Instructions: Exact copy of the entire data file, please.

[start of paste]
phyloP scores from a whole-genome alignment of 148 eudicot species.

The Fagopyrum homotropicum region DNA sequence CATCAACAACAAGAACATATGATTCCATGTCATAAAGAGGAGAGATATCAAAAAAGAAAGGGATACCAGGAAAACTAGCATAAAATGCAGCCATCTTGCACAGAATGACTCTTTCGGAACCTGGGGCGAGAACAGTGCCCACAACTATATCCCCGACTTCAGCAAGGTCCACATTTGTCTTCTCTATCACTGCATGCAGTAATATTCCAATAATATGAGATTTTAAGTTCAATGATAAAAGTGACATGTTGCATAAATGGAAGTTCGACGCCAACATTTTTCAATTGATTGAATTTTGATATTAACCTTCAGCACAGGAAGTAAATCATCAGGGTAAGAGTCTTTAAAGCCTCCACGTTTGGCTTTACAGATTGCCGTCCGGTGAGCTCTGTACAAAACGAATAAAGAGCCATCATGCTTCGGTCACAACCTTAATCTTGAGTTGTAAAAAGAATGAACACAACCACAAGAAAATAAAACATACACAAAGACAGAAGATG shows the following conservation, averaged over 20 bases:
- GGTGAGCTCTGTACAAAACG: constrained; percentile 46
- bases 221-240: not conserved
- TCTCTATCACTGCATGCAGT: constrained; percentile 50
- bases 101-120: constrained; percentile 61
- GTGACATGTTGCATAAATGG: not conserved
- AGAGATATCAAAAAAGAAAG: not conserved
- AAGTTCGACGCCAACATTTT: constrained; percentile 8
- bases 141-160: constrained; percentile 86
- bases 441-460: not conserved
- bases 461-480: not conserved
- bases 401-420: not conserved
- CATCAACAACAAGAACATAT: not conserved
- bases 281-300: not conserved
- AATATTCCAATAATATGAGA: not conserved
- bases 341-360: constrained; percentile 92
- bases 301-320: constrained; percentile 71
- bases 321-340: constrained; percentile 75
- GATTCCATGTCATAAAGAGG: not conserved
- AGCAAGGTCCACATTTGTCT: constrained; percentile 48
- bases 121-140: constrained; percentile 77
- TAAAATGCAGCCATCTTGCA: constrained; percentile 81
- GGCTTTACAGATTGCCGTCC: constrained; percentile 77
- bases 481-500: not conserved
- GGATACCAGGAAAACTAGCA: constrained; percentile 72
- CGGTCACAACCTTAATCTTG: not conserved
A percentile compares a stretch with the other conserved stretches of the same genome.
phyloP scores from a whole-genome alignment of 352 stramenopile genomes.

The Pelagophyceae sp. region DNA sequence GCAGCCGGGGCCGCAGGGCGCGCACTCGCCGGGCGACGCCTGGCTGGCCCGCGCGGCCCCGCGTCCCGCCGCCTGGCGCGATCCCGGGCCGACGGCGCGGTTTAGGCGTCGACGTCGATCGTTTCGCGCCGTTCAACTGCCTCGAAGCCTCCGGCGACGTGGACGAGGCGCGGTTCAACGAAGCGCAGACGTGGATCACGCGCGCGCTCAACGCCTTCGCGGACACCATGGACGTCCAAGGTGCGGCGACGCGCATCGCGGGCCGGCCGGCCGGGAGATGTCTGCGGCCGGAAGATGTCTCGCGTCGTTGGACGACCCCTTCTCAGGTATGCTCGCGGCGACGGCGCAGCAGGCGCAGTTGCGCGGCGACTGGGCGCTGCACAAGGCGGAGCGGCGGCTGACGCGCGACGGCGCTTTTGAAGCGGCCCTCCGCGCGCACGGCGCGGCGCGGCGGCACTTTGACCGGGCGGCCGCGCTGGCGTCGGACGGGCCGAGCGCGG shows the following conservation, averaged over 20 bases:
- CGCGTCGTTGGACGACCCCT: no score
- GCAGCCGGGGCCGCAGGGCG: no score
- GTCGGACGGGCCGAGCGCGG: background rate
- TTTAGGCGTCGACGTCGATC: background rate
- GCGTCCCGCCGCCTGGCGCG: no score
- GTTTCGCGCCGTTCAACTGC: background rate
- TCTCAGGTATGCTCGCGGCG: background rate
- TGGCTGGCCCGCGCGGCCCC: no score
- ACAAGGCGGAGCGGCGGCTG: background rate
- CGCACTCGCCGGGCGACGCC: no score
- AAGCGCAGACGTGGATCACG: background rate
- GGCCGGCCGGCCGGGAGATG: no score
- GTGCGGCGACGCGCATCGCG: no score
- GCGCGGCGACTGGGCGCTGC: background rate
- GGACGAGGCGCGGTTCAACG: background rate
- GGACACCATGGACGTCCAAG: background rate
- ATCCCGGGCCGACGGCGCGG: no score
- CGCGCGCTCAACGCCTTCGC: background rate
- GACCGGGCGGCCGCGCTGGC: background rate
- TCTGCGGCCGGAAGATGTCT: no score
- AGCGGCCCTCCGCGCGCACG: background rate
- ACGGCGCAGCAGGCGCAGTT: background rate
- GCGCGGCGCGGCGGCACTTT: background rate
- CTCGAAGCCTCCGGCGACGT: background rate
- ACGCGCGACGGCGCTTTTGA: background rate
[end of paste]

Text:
phyloP scores from a whole-genome alignment of 148 eudicot species.

The Fagopyrum homotropicum region DNA sequence CATCAACAACAAGAACATATGATTCCATGTCATAAAGAGGAGAGATATCAAAAAAGAAAGGGATACCAGGAAAACTAGCATAAAATGCAGCCATCTTGCACAGAATGACTCTTTCGGAACCTGGGGCGAGAACAGTGCCCACAACTATATCCCCGACTTCAGCAAGGTCCACATTTGTCTTCTCTATCACTGCATGCAGTAATATTCCAATAATATGAGATTTTAAGTTCAATGATAAAAGTGACATGTTGCATAAATGGAAGTTCGACGCCAACATTTTTCAATTGATTGAATTTTGATATTAACCTTCAGCACAGGAAGTAAATCATCAGGGTAAGAGTCTTTAAAGCCTCCACGTTTGGCTTTACAGATTGCCGTCCGGTGAGCTCTGTACAAAACGAATAAAGAGCCATCATGCTTCGGTCACAACCTTAATCTTGAGTTGTAAAAAGAATGAACACAACCACAAGAAAATAAAACATACACAAAGACAGAAGATG shows the following conservation, averaged over 20 bases:
- GGTGAGCTCTGTACAAAACG: constrained; percentile 46
- bases 221-240: not conserved
- TCTCTATCACTGCATGCAGT: constrained; percentile 50
- bases 101-120: constrained; percentile 61
- GTGACATGTTGCATAAATGG: not conserved
- AGAGATATCAAAAAAGAAAG: not conserved
- AAGTTCGACGCCAACATTTT: constrained; percentile 8
- bases 141-160: constrained; percentile 86
- bases 441-460: not conserved
- bases 461-480: not conserved
- bases 401-420: not conserved
- CATCAACAACAAGAACATAT: not conserved
- bases 281-300: not conserved
- AATATTCCAATAATATGAGA: not conserved
- bases 341-360: constrained; percentile 92
- bases 301-320: constrained; percentile 71
- bases 321-340: constrained; percentile 75
- GATTCCATGTCATAAAGAGG: not conserved
- AGCAAGGTCCACATTTGTCT: constrained; percentile 48
- bases 121-140: constrained; percentile 77
- TAAAATGCAGCCATCTTGCA: constrained; percentile 81
- GGCTTTACAGATTGCCGTCC: constrained; percentile 77
- bases 481-500: not conserved
- GGATACCAGGAAAACTAGCA: constrained; percentile 72
- CGGTCACAACCTTAATCTTG: not conserved
A percentile compares a stretch with the other conserved stretches of the same genome.
phyloP scores from a whole-genome alignment of 352 stramenopile genomes.

The Pelagophyceae sp. region DNA sequence GCAGCCGGGGCCGCAGGGCGCGCACTCGCCGGGCGACGCCTGGCTGGCCCGCGCGGCCCCGCGTCCCGCCGCCTGGCGCGATCCCGGGCCGACGGCGCGGTTTAGGCGTCGACGTCGATCGTTTCGCGCCGTTCAACTGCCTCGAAGCCTCCGGCGACGTGGACGAGGCGCGGTTCAACGAAGCGCAGACGTGGATCACGCGCGCGCTCAACGCCTTCGCGGACACCATGGACGTCCAAGGTGCGGCGACGCGCATCGCGGGCCGGCCGGCCGGGAGATGTCTGCGGCCGGAAGATGTCTCGCGTCGTTGGACGACCCCTTCTCAGGTATGCTCGCGGCGACGGCGCAGCAGGCGCAGTTGCGCGGCGACTGGGCGCTGCACAAGGCGGAGCGGCGGCTGACGCGCGACGGCGCTTTTGAAGCGGCCCTCCGCGCGCACGGCGCGGCGCGGCGGCACTTTGACCGGGCGGCCGCGCTGGCGTCGGACGGGCCGAGCGCGG shows the following conservation, averaged over 20 bases:
- CGCGTCGTTGGACGACCCCT: no score
- GCAGCCGGGGCCGCAGGGCG: no score
- GTCGGACGGGCCGAGCGCGG: background rate
- TTTAGGCGTCGACGTCGATC: background rate
- GCGTCCCGCCGCCTGGCGCG: no score
- GTTTCGCGCCGTTCAACTGC: background rate
- TCTCAGGTATGCTCGCGGCG: background rate
- TGGCTGGCCCGCGCGGCCCC: no score
- ACAAGGCGGAGCGGCGGCTG: background rate
- CGCACTCGCCGGGCGACGCC: no score
- AAGCGCAGACGTGGATCACG: background rate
- GGCCGGCCGGCCGGGAGATG: no score
- GTGCGGCGACGCGCATCGCG: no score
- GCGCGGCGACTGGGCGCTGC: background rate
- GGACGAGGCGCGGTTCAACG: background rate
- GGACACCATGGACGTCCAAG: background rate
- ATCCCGGGCCGACGGCGCGG: no score
- CGCGCGCTCAACGCCTTCGC: background rate
- GACCGGGCGGCCGCGCTGGC: background rate
- TCTGCGGCCGGAAGATGTCT: no score
- AGCGGCCCTCCGCGCGCACG: background rate
- ACGGCGCAGCAGGCGCAGTT: background rate
- GCGCGGCGCGGCGGCACTTT: background rate
- CTCGAAGCCTCCGGCGACGT: background rate
- ACGCGCGACGGCGCTTTTGA: background rate